Just published, Book III

SEA GLASS SOUL - Invisible Colors, Poems and Paintings

My poetry and Pat Morgan's art - available at,
The Sea Glass Poetry Trilogy is now complete.

Sunday, July 31, 2011


I explored my neighbor’s backyard
Though he told me to stay out.
I found an abandoned refrigerator,
A treasure chest calling to me.
I knew I shouldn’t, but I climbed in.
I could just fit with my arms by my sides.
Would I still fit if I pulled the door closed? 
I tried and heard a distinct click. 
The blackness was absolute. 
I couldn’t even see the door.  
I pushed with all my might. Nothing.
I hated that door. My mind leaped to panic.
I pounded with my fists.  Pain made me stop.
I hollered for help ‘til I was hoarse.
Total silence.
Then, a click.
The door flew open.
He pulled on my shirt with one hand 'til
I was dangling above the refrigerator,
Slapped me hard with his other hand and
Told me to get out of his yard.
I cried running home.
I smelled of my own piss.
He saved me.
Why wasn’t he happy?

Sunday, July 24, 2011


She was German granite
Chiseled into a five foot cylinder,
Thick fingers that grasped
You in a handshake
Full of strength and lift.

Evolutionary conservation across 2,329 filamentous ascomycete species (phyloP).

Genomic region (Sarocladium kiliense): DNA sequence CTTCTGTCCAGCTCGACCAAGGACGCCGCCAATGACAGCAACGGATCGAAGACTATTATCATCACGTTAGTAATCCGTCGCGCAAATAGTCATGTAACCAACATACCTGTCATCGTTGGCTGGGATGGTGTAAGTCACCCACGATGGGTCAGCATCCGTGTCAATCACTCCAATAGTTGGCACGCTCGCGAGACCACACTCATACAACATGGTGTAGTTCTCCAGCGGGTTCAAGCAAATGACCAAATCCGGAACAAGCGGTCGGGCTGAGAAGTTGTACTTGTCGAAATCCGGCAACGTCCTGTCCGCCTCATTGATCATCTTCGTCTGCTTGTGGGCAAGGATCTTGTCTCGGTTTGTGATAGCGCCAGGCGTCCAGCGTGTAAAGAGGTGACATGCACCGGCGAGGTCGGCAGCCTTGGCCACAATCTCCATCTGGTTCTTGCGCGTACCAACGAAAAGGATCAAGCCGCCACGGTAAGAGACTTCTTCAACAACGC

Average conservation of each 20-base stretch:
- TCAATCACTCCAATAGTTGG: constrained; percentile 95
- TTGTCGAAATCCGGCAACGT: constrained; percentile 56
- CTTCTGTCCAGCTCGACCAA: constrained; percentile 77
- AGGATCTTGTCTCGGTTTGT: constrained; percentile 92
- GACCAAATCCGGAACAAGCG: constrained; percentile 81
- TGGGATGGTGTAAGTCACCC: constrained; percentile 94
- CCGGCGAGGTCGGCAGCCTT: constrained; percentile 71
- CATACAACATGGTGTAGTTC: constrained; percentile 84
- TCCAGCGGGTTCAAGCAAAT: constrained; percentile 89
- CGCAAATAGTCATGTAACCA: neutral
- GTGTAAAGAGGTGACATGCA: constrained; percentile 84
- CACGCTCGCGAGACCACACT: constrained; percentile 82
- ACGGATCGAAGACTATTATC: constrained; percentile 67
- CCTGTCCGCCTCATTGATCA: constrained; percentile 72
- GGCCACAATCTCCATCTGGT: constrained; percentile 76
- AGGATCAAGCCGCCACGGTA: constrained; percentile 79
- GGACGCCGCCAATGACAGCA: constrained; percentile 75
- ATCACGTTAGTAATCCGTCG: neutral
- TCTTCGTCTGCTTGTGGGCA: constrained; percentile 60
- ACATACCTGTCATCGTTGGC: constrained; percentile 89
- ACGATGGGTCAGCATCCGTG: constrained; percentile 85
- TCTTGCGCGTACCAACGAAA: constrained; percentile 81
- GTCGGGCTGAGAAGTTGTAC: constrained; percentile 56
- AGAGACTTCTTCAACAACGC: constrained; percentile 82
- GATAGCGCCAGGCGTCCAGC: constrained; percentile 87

In her sixth grade classroom
The morning schedule was
As dependable as sunrise.
Only a Russian atomic attack
Could postpone morning reading at 9.
In her mind reading was fundamental
Years before others called it so.
I struggled with it, but
My strength was arithmetic at 10.
For world geography at 11, each country
Had its own page in our notebooks.
She liked a tiny drawing I did for Brazil
And wrote “Good” in red on my page.
I was elated.
We memorized poetry,
Longfellow’s “Ride of Paul Revere”
And Lincoln’s “Gettysburg Address.”
Somehow she made it all achievable.
She understood how much
Simple rewards, words or gold stars,
Could mean to a nascent pupil.
I was eleven, less than a larva.  
I surrendered to her and
Thrived in her care.
There was comfort in her ways
And her dependable routine
With its impregnable order.
I knew exactly what I’d be doing at 10 a.m.
It was 6th grade.  I was her child for the year.
She was my gold star teacher
Teaching me to fly. 

SEA GLASS PEOPLE - Portraits in Words and Watercolors   (available on

Saturday, July 16, 2011


Poetry is not verse; it doesn’t sell.

Created by careful selection of sounds, poetry

May be quaint or serious, short or long, rhyme or not.

Its distilled words transcend the ordinary, even,

Even when describing the ordinary,

The airy world of lovers

Or density of philosophers.

Poetry lifts off the page floating in mid air

Without benefit of a safety net.

Since a poet’s heart might dance at a friend’s funeral

Or weep uncontrollably at a wedding,

His words can do no less.

They are stones he throws at windows

For the few who’ll see the broken glass.

 SEA GLASS PEOPLE - Portraits in Words and Watercolors   (available on

Saturday, July 9, 2011


I thought as hard as I could
Using my primitive brain
To find the correct answer
To this critical refrain,
Do I eat him, or
Does he eat me?
On this vital issue
He and I might not agree,
But if my brain
Has only a hunch,
I may end up
As somebody’s lunch.